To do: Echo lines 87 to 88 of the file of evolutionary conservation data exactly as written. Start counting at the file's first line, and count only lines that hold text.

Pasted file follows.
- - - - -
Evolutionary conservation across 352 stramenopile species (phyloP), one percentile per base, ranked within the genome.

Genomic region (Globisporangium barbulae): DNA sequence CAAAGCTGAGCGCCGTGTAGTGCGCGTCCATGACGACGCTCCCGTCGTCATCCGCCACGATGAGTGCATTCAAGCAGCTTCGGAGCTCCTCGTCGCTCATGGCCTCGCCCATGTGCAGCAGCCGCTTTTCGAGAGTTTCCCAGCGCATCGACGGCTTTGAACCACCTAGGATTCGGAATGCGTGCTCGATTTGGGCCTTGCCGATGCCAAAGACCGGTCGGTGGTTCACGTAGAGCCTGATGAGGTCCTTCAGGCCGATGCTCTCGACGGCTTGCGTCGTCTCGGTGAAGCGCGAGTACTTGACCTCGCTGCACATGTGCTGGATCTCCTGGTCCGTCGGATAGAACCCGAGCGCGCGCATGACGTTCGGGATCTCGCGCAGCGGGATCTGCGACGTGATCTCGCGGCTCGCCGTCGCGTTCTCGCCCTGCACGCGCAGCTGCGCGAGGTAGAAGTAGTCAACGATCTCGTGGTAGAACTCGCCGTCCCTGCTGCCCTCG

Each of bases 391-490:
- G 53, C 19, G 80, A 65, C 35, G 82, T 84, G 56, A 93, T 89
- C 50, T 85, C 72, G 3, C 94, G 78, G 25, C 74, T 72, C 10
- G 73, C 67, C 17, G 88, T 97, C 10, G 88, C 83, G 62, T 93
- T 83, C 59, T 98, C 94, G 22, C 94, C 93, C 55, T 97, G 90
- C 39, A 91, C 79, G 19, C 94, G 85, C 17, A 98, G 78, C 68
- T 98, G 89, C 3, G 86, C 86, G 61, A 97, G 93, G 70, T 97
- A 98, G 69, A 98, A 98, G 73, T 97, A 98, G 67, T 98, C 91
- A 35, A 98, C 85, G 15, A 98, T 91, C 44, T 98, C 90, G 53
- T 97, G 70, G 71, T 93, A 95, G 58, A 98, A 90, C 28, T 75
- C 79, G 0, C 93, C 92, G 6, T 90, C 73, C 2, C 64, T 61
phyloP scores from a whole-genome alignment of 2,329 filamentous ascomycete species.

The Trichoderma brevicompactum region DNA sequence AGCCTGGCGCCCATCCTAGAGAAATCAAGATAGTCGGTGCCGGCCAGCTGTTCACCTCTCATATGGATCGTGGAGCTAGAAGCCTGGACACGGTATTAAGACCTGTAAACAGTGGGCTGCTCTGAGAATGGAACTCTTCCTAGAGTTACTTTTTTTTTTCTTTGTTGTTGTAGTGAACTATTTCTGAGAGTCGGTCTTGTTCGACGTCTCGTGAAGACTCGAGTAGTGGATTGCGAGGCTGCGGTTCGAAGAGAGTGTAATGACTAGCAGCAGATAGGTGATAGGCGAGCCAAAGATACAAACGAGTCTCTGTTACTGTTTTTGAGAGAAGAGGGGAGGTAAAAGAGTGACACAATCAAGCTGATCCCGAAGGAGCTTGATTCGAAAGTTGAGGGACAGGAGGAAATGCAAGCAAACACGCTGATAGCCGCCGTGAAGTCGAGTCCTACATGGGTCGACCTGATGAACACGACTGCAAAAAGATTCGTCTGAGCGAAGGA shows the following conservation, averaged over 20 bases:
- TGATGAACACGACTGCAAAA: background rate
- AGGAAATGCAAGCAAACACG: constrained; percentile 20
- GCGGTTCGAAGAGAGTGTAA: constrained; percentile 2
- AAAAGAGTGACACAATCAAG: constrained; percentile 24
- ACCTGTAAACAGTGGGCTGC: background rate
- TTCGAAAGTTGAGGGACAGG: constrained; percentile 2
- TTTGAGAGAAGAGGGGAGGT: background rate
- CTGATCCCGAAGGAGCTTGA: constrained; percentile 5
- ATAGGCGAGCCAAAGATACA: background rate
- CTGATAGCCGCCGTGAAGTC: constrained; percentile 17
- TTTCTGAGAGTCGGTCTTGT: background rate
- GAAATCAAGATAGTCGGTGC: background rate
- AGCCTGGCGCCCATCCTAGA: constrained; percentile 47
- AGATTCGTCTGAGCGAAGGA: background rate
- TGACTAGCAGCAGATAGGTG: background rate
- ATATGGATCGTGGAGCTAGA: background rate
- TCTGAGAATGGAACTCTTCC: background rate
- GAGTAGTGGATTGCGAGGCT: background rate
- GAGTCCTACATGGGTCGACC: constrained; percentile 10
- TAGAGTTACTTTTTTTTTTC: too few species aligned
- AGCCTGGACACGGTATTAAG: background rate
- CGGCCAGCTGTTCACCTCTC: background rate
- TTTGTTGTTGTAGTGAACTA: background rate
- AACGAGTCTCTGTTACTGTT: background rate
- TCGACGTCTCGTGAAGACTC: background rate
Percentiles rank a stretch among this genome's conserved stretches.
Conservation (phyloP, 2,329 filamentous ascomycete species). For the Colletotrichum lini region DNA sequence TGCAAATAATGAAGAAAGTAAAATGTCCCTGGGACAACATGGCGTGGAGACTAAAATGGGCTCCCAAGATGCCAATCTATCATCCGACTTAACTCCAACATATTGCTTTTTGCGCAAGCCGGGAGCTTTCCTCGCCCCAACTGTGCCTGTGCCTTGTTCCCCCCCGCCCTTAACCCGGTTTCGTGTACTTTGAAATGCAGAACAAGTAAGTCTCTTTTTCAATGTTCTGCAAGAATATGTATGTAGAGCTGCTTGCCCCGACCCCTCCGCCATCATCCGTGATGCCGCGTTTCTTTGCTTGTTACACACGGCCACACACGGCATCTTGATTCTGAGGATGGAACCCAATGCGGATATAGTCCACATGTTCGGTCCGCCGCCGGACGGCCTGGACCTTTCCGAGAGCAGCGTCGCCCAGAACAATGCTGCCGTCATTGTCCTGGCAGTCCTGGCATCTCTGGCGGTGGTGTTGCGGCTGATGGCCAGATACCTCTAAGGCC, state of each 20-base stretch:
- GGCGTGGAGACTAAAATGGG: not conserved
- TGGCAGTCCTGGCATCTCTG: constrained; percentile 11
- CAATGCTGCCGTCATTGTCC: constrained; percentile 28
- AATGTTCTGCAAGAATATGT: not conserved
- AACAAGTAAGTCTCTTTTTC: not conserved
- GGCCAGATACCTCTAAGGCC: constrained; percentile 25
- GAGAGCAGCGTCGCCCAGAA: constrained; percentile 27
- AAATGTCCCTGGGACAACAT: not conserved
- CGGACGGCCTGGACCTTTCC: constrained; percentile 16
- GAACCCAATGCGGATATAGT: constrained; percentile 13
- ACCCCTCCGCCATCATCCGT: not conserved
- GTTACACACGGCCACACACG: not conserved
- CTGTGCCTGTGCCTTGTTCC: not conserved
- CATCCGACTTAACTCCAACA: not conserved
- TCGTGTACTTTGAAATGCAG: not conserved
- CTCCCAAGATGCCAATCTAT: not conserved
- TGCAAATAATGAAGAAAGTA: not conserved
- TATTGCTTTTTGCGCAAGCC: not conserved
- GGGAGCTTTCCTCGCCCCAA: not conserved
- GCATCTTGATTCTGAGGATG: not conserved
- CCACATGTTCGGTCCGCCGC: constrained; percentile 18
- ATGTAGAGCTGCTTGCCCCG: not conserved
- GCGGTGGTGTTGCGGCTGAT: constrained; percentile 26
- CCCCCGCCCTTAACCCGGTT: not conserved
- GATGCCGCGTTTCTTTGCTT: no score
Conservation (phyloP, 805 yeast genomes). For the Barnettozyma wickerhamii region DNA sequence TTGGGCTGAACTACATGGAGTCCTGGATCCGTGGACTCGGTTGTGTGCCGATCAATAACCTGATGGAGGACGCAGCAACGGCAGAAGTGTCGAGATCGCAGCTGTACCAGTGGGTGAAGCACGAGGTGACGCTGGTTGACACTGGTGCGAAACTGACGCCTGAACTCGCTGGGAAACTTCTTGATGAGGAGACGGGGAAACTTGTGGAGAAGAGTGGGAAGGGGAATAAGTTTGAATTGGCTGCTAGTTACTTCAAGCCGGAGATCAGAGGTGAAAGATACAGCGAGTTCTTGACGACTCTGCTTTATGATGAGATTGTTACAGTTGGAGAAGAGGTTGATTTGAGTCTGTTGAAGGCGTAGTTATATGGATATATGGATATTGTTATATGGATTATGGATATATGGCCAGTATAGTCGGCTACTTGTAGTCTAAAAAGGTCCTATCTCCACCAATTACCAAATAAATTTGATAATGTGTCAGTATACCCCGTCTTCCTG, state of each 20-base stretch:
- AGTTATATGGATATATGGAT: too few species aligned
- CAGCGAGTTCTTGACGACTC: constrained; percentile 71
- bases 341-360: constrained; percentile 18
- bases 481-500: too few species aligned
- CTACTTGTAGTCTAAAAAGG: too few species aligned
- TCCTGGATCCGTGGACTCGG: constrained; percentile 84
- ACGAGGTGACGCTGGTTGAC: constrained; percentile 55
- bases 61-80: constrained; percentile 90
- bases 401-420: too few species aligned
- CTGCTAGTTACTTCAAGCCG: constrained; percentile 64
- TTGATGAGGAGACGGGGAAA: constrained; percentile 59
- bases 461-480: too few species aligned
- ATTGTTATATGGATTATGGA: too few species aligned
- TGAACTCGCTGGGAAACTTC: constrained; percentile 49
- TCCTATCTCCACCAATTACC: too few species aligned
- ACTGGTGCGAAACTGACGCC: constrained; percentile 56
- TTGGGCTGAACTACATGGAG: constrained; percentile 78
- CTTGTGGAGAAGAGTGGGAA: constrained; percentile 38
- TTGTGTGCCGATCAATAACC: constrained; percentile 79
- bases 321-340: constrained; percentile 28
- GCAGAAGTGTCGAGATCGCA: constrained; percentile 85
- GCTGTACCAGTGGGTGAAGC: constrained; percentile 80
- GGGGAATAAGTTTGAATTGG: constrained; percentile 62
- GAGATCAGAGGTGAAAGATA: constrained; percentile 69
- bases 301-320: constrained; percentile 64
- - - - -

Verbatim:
- TTGTGTGCCGATCAATAACC: constrained; percentile 79
- bases 321-340: constrained; percentile 28